A report by a presidential task force made several recommendations to help enforce the nation’s parity laws, but admits there is much more work to be done to insure those suffering from mental illnesses and addiction do not continue to face discrimination in their health care.
“These disorders,” the report says, “affect society in ways that go beyond the direct cost of care. Without effective treatment, people with these health conditions may find it difficult to find or maintain a job, may be less able to pursue educational training opportunities, may require more social support services and are more likely to have their housing stability threatened.”
Since the passage of the Mental Health Parity and Addiction Equity Act in 2008, health insurers and employers have made progress toward improving coverage for mental health and substance abuse issues, the report noted. Many insurance plans no longer charge higher copays or separate deductibles for mental health care.
But, there are still significant problems with the parity law, including lax enforcement and little guidance for the public about the law itself or how to file a complaint. During the past seven months, the task force received 1,161 public comments from patients, families, insurers, advocates, state regulators and others.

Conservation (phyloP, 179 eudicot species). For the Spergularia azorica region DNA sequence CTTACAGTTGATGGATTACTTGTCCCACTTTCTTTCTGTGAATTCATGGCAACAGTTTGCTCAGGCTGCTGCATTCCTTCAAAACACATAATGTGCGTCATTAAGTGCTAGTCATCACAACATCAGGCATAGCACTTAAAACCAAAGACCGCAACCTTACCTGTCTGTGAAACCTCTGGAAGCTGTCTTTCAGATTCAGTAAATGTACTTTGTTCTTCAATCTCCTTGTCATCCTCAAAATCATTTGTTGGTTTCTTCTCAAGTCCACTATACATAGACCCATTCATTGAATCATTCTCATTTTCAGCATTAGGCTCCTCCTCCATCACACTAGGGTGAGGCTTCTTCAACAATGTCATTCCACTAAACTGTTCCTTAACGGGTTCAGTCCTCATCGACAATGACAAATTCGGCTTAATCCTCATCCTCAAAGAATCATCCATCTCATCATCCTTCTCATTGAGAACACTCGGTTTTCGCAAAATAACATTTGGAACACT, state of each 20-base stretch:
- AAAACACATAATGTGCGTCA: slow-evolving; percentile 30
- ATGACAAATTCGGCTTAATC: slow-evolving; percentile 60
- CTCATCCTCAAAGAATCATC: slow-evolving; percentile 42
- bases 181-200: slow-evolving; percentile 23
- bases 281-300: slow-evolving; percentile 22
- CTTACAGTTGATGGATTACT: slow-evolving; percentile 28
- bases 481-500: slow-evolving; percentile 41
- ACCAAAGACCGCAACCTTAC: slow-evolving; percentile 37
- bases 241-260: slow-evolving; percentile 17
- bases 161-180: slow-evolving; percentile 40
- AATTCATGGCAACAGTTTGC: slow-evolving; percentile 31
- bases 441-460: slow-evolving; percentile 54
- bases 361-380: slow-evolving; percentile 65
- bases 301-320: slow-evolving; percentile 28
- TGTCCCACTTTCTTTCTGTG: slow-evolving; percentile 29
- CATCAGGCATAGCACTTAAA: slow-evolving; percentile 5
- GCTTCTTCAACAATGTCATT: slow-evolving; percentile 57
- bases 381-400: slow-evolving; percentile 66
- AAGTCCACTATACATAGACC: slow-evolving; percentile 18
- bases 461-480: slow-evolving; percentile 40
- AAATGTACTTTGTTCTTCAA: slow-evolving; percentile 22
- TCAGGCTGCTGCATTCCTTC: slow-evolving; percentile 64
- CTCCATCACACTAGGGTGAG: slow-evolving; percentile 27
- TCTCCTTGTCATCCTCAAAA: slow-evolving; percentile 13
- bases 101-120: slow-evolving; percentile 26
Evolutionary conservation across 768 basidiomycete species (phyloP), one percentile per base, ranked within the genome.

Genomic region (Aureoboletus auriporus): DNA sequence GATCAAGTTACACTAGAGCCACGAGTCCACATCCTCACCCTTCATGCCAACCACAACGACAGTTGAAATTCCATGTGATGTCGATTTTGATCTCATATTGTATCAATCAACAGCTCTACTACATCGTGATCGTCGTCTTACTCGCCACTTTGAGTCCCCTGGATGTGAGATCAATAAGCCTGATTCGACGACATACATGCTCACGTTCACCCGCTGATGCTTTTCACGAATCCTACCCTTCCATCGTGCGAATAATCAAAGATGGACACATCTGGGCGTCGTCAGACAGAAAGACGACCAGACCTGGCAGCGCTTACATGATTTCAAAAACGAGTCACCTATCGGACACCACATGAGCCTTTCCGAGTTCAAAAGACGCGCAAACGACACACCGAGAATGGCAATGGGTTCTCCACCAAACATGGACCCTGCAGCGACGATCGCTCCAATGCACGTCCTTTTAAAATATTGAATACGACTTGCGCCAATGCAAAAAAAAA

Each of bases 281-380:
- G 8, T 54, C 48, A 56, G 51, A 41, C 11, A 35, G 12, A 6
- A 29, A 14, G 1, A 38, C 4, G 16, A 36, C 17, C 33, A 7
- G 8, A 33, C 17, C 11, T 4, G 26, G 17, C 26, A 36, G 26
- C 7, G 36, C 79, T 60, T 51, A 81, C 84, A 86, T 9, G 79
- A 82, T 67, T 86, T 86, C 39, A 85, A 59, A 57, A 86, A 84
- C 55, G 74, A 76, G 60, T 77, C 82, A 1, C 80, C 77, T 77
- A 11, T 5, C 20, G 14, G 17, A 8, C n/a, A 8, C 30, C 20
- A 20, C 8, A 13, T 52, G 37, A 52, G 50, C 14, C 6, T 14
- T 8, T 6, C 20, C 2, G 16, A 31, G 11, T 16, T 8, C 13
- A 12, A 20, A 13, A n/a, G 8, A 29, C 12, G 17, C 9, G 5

Among the task force’s recommendations:
- The Centers for Medicare and Medicaid Services is awarding $9.3 million to states to help enforce parity protections. California, New York, Massachusetts, Oregon and Rhode Island were cited as models of promising enforcement efforts.
- A new government website will help consumers identify the right agency to assist with their parity complaints and appeals.
- A newly released consumer guide will help patients, families and providers understand their rights and look into whether they have experienced a parity violation.
- The Department of Labor will report each year on its investigations into parity violations.
The task force also recommended that the government increase its capacity to audit health plans for parity compliance and allow the Department of Labor to assess civil monetary penalties for violations.
Former Congressman Patrick Kennedy, one of authors of the parity law, said that “much of what was released still places the burden of real action squarely on the shoulders of the patients living with these conditions. We are asking these individuals to take up their own cases when they experience a parity violation, which usually occurs at the height of their crisis.”